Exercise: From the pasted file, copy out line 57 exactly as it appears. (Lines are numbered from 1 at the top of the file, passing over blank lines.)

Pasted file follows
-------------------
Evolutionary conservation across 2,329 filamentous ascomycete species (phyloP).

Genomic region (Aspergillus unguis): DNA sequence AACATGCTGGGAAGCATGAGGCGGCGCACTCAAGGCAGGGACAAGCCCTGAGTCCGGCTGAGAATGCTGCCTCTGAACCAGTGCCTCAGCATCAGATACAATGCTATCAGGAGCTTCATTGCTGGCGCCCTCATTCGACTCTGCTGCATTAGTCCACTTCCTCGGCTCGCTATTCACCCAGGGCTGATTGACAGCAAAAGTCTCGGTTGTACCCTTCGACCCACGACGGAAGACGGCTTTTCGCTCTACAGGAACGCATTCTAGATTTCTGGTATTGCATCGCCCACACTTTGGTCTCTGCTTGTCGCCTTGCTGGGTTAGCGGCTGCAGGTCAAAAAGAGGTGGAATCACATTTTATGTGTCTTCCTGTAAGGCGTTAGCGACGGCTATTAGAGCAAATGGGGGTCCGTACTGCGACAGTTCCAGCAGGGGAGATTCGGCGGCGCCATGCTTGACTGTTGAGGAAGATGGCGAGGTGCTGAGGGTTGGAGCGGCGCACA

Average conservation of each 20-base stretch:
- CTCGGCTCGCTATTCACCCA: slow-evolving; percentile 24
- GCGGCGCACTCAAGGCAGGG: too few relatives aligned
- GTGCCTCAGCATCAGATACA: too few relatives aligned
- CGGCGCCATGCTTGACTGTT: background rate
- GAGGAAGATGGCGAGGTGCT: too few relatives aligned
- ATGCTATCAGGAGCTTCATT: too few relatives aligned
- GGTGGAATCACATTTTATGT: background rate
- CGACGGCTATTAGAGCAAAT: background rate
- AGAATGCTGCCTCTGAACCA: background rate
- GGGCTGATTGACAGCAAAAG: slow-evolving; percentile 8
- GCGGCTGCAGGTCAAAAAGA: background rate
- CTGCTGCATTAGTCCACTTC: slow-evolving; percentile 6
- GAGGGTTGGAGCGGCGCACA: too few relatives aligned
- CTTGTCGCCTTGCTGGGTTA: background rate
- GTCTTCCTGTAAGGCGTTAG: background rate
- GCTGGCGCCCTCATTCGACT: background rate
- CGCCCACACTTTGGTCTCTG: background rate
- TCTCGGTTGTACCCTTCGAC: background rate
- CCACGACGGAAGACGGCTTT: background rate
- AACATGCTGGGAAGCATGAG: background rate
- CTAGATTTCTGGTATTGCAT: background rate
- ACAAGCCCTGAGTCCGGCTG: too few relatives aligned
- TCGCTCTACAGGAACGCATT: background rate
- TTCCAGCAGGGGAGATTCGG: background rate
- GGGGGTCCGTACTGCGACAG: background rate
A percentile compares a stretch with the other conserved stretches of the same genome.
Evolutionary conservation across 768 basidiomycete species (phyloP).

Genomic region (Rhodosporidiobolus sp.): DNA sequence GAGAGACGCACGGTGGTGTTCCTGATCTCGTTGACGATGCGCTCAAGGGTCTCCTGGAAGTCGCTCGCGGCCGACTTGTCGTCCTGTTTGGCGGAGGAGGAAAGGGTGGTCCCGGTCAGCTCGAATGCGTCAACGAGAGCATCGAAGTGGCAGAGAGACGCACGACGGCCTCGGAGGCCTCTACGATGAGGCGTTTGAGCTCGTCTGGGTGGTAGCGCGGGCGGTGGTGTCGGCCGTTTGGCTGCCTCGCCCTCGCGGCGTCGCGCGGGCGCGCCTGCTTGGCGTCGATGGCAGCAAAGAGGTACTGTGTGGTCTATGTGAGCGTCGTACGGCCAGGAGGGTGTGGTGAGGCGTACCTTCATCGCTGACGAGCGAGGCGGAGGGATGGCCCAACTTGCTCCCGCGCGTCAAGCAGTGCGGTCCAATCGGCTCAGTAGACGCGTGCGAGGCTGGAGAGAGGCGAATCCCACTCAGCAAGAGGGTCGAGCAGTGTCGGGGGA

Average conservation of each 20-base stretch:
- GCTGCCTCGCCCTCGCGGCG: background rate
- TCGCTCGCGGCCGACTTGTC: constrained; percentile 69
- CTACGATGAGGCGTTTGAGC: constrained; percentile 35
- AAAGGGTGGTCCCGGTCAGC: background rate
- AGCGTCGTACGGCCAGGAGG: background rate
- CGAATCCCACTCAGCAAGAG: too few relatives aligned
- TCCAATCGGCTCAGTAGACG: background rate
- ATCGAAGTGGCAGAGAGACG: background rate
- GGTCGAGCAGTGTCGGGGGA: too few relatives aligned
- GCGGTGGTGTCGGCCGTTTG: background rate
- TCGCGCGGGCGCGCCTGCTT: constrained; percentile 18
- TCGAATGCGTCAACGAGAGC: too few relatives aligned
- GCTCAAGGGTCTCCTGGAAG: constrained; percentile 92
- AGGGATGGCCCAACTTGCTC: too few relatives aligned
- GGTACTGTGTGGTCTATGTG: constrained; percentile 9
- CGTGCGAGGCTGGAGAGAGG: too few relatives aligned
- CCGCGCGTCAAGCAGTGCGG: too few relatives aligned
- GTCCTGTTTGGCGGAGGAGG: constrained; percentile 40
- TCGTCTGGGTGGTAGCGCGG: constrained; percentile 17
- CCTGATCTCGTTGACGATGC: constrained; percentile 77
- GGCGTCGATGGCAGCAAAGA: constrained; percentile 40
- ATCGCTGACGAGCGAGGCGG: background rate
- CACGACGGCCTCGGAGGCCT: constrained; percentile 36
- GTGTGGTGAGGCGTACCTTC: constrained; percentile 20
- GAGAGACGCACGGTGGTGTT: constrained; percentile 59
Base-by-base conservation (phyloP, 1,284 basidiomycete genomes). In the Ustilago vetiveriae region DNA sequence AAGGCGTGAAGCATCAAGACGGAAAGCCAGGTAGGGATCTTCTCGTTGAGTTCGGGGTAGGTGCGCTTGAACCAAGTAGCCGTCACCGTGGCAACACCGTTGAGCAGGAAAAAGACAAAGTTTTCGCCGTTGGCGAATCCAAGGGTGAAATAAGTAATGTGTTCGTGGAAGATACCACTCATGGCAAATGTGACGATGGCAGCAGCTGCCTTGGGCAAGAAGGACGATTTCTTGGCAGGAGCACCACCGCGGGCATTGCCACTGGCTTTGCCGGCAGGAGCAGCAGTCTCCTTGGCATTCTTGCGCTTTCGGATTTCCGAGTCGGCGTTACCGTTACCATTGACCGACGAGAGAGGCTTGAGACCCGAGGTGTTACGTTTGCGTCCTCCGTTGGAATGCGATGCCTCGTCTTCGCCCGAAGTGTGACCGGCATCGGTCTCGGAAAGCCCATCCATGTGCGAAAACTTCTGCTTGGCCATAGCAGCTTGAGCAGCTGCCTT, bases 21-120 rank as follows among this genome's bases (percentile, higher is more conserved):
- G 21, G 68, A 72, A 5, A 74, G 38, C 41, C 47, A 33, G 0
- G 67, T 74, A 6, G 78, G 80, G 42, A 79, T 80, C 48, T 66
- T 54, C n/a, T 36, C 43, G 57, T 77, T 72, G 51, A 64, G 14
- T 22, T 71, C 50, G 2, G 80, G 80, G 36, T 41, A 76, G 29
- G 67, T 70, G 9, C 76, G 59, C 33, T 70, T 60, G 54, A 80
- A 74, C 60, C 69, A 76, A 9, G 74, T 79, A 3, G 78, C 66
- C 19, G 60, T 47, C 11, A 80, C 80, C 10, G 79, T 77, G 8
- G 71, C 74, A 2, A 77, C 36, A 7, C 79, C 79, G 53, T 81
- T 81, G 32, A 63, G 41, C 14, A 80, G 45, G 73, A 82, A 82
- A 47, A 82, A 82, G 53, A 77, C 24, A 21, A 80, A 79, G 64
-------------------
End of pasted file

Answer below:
- GAGAGACGCACGGTGGTGTT: constrained; percentile 59